What is CDP?
The Center for Disaster Philanthropy (CDP) is a nonprofit 501c3 organization conceived after the 2004 Indian Ocean Tsunami and Hurricane Katrina in 2005 by several funders committed to making disaster-related contributions more effective and strategic. Founded in 2010, CDP is the only full-time national resource dedicated to helping donors maximize their impact by making more intentional disaster-related giving decisions in response to domestic and international events. Learn more about our work, including our mission and vision.
What is your organization’s purpose?
With the increasing frequency and intensity of disasters comes the critical need of knowing when and how to respond effectively. At CDP, we focus on disasters full-time, 365 days a year and support the complete life cycle of disasters including planning, preparation, mitigation, recovery and resilience. You can learn more about our philosophy in our annual Measuring the State of Disaster Philanthropy report which we produce with Candid (formerly Foundation Center) with generous support from the Irene W. and C.B. Pennington Foundation, along with additional support from the Conrad N. Hilton Foundation.
In 2018, we distributed $15.3 million in grants to more than 100 organizations to support recovery efforts in the U.S. and abroad in communities affected by hurricanes, flooding, wildfires, earthquakes, tornadoes and man-made disasters.
What do you do?
The far-reaching impacts of disasters — both domestic and international — from their human toll to their economic impact, require a comprehensive approach to philanthropy. We have three areas of activity that are part of our work in effective disaster philanthropy:
- Education: We provide a variety of educational and informational services to help donors better understand what to do with their disaster-giving. In addition to the State of Disaster Philanthropy report, we also have the Disaster Philanthropy Playbook to help donors with planning before, during and after disasters. In addition, we regularly post blogs and host webinars on relevant topics and/or current disaster events.
- Grantmaking: Our focus on medium- to long-term recovery means that while others move quickly to fund relief efforts, our grantmaking is comprehensive, thorough, strategic and efficient. Long-term recovery requires a holistic approach to individuals and their communities, particularly among vulnerable populations. Our Recovery Fund grants fund local organizations, on-the-ground, doing the work. We also manage the Midwest Early Recovery Fund and the Louisiana Disaster Recovery Alliance.
- Consulting: We consult directly with foundations and corporations on strategic plans and disaster-giving strategies to better align them with their organizational mission and priorities.
Here are some approaches for effective disaster philanthropy. Fund local. Fund long term. Fund medium- to long-term recovery. Learn from others. Stay close to your organizational mission.
What does disaster recovery really mean?
Disaster recovery is the process of improving individual, family and community resiliency after the occurrence of a disaster. Recovery is not only about the restoration of structures, systems and services – although they are critical. A successful recovery is also about individuals and families being able to rebound from their losses and sustain their physical, social, economic, mental, emotional and spiritual well-being.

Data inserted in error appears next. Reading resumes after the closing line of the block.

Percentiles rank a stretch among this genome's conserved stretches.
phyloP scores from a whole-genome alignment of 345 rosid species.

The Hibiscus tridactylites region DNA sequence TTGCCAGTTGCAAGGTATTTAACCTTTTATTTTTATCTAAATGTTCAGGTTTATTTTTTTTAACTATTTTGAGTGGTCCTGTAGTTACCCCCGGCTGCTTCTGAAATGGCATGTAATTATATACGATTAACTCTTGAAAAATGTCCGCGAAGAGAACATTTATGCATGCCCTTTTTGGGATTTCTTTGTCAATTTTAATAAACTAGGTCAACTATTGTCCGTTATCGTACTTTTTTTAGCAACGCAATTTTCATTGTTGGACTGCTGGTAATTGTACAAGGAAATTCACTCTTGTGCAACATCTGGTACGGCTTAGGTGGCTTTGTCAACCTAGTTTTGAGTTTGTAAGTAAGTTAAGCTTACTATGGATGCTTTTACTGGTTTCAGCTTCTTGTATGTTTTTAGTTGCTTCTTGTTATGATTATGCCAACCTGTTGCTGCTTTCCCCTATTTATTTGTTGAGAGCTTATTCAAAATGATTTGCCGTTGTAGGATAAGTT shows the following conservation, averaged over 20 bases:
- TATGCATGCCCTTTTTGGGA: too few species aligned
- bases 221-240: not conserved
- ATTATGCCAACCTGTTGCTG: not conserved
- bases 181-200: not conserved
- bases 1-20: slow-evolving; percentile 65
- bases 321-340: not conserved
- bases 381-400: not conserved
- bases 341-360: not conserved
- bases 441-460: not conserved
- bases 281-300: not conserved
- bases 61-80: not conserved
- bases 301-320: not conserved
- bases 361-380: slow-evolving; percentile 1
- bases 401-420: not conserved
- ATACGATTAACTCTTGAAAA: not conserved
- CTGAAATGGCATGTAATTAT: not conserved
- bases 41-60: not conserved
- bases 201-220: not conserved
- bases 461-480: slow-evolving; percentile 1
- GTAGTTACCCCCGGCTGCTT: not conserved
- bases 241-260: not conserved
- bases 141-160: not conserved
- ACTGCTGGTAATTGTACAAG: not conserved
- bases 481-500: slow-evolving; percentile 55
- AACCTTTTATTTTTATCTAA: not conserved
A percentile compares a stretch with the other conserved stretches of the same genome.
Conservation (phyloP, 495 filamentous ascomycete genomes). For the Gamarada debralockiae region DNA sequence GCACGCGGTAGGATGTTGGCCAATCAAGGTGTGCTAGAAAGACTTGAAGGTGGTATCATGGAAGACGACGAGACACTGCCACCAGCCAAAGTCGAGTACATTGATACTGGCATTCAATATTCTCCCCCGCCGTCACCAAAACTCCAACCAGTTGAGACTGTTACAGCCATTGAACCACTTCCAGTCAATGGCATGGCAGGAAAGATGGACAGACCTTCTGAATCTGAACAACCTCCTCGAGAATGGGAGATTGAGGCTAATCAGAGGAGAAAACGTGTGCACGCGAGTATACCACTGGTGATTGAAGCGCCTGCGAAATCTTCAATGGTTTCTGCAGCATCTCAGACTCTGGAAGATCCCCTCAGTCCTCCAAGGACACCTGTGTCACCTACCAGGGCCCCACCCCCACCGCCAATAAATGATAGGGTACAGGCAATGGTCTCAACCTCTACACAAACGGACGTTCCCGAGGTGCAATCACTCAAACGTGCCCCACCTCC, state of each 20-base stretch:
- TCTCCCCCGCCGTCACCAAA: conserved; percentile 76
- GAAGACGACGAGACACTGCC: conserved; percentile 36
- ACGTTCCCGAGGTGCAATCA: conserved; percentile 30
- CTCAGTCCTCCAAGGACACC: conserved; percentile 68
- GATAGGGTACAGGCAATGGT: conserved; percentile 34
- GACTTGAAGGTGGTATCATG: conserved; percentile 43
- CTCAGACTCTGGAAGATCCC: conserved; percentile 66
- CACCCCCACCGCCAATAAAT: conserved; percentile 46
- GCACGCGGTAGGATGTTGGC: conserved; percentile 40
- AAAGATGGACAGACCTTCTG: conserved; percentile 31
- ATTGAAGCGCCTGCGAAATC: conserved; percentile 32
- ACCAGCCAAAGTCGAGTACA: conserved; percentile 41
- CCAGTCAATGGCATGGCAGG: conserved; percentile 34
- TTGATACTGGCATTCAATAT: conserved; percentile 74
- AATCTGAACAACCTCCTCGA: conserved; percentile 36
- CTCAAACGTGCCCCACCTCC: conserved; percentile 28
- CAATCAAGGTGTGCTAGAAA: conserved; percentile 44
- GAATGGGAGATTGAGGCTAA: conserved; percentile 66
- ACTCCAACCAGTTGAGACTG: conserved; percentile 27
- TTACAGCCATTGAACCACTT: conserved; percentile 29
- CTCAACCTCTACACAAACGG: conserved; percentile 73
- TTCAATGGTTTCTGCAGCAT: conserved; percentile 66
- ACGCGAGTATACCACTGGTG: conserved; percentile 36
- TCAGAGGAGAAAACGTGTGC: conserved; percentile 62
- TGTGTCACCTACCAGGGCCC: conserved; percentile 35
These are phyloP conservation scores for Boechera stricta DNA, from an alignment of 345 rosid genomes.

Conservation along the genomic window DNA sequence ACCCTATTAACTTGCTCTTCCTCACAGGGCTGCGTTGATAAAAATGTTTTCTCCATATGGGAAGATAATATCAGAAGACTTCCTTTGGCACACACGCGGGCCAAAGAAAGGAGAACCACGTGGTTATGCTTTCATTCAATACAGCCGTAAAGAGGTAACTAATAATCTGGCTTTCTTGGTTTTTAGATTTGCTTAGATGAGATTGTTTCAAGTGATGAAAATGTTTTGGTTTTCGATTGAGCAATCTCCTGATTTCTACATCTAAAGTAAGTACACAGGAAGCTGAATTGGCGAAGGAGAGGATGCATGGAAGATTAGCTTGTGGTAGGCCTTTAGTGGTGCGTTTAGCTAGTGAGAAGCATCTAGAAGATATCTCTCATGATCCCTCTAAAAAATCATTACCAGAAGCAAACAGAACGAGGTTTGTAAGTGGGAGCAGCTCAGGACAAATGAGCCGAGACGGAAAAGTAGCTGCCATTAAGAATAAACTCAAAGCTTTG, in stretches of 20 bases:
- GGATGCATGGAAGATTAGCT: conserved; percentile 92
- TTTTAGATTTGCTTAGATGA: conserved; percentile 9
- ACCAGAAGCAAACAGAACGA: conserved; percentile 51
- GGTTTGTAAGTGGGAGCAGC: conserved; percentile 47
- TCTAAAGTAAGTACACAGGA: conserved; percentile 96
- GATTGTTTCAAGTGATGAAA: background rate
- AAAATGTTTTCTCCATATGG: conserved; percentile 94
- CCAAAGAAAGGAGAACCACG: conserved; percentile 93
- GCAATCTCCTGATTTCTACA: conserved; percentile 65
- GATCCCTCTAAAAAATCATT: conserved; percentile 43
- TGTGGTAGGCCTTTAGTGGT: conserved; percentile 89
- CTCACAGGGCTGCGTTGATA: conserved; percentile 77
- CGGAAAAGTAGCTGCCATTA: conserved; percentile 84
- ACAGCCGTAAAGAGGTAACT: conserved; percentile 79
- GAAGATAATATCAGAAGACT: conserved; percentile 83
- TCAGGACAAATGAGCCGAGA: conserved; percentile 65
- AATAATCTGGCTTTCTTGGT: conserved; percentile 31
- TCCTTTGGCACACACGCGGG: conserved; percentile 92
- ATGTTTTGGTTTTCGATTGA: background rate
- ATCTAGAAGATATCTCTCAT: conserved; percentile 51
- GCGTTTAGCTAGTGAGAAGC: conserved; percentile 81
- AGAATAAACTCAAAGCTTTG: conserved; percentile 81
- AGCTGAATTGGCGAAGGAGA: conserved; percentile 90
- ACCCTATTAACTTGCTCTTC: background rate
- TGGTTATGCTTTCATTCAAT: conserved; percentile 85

How big is CDP?
CDP is a small, hard-working team of passionate experts with extensive disaster and nonprofit experience. We bring on additional experts on a case-by-case basis.
We also have a board of directors and advisory council composed of domestic and international experts with extensive disaster, humanitarian and nonprofit experience.
What is the CDP Hurricane Harvey Recovery Fund?
In times of disaster, many donors don’t know what to do or when to do it. CDP knows from past disasters, especially through our experience with hurricanes and floods, that full recovery will take many years. The CDP Hurricane Harvey Recovery Fund allowed donors to support long-term recovery needs in Houston and in the 41 counties impacted by the hurricane.
What did you do with the Hurricane Harvey funds?
The CDP Hurricane Harvey Recovery Fund focused on medium- and long-term recovery, including rebuilding homes and businesses; meeting the needs of young children; supporting mental health needs, legal aid and capacity building.
For more details on the process of how we disburse funds raised, please see: Four Keys to Strategic Disaster Grantmaking.
Why give to recovery? Don’t people need support right away?
A contribution immediately after a disaster strikes certainly helps first responder organizations and we encourage your support. However, our experience shows that donations drop significantly within days after a disaster, even though most of the efforts to recover take many months or years. CDP works to raise awareness of the importance of funding medium- to long-term recovery efforts because long after the media attention goes away, communities require ongoing, flexible funding to rebuild and to heal.
Does CDP do the recovery work?
No, our recovery funds are distributed to vetted nonprofit organizations with the capacity and capabilities to help their communities recover.
Does CDP charge fees?
Yes, we recover direct costs, as well as retain five percent to manage all of the expenses CDP will incur as a nonprofit organization, including forming an advisory committee of subject matter experts, researching other donors and nonprofits, conducting due diligence on prospective grant recipients, awarding grants and following up to make sure contributions are well spent.